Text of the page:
|Publication number||US5380570 A|
|Application number||US 08/086,799|
|Publication date||Jan 10, 1995|
|Filing date||Jul 6, 1993|
|Priority date||Feb 26, 1993|
|Also published as||US5277863|
|Publication number||08086799, 086799, US 5380570 A, US 5380570A, US-A-5380570, US5380570 A, US5380570A|
|Inventors||David C. Sayles|
|Original Assignee||The United States Of America As Represented By The Secretary Of The Army|
|Export Citation||BiBTeX, EndNote, RefMan|
|Patent Citations (8), Referenced by (7), Classifications (27), Legal Events (2)|
|External Links: USPTO, USPTO Assignment, Espacenet|
The invention described herein may be manufactured, used, and licensed by or for the Government for governmental purposes without the payment to me of any royalties thereon.
This is a division of application Ser. No. 08/023,443, filed Feb. 26, 1993, now U.S. Pat. No. 5,277,863, issued Jan. 11, 1994.
Insulation is generally required to protect a rocket motor case from the hot corrosive gases resulting from the combustion of the solid rocket motor propellant contained within the rocket motor case.
In one conventional process for fabricating and installing the insulator in an interceptor/missile motor, if required, the steps described below are employed. The function of the insulator is to provide thermal protection to the motor case. The process is time consuming and costly because the insulator is prepared in three segments, namely, the forward dome insulator, the aft dome insulator, and the motor case side wall insulator. The forward and aft dome insulators are laid up in female molds using calendered sheets of insulator to obtain the required thickness. Several different thicknesses are required to provide the insulative requirements, and are predominantly influenced by the combustion flame temperature of the propellant and its internal grain configuration. The insulation segments are cured, then the forward and aft dome insulators are bonded into the motor case using an adhesive. The center section of the insulator is next laid up. A bladder is inserted into the motor case and inflated. The bladder pushes the insulation up tightly against the interior of the motor case. The center insulation is then cured, and the bladder is removed. The propellant casting mandrel is inserted, and the propellant cast into the insulated motor.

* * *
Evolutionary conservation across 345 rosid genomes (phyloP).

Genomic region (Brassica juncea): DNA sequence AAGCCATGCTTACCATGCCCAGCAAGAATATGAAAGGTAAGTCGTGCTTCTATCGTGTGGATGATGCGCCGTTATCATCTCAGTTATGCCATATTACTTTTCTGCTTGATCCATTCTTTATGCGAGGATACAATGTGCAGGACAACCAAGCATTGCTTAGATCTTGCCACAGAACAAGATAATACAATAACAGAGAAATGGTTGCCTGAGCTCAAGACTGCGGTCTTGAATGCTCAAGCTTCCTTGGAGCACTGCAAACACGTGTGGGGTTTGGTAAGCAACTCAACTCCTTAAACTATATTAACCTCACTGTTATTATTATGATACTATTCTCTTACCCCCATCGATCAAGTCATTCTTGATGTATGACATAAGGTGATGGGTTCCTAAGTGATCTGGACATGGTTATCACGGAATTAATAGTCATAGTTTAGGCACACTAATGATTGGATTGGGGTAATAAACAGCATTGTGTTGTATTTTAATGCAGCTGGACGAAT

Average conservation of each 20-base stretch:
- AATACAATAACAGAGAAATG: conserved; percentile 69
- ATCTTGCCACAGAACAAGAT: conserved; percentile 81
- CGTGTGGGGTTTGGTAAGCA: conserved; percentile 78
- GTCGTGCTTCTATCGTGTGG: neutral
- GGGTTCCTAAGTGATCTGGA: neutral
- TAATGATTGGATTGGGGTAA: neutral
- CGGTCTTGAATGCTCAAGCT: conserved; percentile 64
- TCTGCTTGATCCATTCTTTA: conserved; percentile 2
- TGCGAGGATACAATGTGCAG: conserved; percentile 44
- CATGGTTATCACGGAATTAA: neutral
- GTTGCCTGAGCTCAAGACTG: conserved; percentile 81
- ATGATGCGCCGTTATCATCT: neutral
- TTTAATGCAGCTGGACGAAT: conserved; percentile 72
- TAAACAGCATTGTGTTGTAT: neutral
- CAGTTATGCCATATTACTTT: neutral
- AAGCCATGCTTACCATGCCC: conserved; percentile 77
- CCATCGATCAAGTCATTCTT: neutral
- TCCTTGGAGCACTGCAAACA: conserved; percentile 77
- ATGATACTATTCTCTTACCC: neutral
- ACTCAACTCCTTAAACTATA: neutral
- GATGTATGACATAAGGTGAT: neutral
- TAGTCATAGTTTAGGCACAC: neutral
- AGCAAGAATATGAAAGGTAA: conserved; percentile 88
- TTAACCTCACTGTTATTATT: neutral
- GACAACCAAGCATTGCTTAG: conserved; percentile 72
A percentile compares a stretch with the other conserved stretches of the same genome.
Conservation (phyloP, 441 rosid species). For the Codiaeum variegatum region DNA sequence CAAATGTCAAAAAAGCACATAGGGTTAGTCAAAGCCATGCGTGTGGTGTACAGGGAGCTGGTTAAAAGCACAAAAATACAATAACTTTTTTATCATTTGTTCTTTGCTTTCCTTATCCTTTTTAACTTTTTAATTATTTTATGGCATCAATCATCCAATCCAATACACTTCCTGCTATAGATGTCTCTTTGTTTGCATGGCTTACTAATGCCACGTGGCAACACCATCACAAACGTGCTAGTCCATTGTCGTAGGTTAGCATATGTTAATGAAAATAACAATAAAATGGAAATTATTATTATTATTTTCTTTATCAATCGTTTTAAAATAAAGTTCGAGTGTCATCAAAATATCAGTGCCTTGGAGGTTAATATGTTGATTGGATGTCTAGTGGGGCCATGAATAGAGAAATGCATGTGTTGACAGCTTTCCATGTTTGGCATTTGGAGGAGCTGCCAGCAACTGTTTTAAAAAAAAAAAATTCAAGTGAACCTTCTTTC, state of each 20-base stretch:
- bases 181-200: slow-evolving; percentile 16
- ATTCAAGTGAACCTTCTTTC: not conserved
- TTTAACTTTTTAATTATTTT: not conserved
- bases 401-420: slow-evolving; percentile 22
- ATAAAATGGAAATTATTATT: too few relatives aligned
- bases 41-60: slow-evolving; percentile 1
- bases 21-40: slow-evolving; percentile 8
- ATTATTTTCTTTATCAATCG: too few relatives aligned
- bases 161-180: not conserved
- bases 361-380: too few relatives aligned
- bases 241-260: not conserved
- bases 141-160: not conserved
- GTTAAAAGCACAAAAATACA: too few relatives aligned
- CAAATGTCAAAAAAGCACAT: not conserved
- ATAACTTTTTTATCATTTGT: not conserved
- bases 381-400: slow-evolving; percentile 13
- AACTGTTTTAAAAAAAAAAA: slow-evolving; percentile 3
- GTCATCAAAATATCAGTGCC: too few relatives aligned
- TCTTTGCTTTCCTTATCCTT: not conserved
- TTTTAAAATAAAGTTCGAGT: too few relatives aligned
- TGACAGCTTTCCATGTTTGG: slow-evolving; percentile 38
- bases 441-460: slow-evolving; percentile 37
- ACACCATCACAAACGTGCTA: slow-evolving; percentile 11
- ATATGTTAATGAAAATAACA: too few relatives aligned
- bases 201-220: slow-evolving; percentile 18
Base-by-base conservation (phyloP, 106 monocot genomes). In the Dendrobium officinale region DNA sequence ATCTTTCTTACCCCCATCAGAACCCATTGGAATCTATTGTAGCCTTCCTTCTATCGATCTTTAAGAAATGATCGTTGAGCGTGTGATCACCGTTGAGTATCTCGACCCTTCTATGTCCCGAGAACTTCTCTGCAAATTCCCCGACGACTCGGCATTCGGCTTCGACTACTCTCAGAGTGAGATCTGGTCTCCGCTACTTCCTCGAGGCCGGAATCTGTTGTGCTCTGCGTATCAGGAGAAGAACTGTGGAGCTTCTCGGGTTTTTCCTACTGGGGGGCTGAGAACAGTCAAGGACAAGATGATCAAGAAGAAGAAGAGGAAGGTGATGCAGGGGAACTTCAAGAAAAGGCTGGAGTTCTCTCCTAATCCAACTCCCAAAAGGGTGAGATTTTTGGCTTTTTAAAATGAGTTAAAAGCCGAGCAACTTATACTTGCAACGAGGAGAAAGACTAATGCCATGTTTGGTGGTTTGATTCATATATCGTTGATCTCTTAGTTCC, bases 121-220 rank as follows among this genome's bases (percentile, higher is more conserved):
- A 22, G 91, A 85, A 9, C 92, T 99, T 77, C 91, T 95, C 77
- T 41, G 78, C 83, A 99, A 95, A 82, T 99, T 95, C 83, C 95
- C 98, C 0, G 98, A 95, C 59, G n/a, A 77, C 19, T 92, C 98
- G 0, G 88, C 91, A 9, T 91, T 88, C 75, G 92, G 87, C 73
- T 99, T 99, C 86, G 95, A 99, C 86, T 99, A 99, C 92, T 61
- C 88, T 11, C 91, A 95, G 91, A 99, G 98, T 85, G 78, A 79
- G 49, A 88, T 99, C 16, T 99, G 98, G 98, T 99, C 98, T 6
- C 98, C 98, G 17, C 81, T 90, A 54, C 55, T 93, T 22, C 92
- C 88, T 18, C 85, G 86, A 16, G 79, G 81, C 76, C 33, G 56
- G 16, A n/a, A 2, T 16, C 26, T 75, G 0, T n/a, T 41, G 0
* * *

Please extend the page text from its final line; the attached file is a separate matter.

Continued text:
U.S. Pat. No. 4,596,619, which was issued to John D. Marks on Jun. 24, 1986, discloses apparatus and another method of making an elastomer lined composite vessel having a dome-like shape. This method employs a thin, tacky ribbon comprising elastomer which an applicator moving relative to the rotational axis of a rotating mandrel causes integral segments of ribbon to adjacently position and tack together on the surface of the mandrel thereby covering the mandrel, including the dome-like shaped portion. Filament winding a casing comprising filaments and thermosettable resin around the elastomer layer is next completed, and the thermosettable resin and elastomer layer is cured to yield a composite vessel.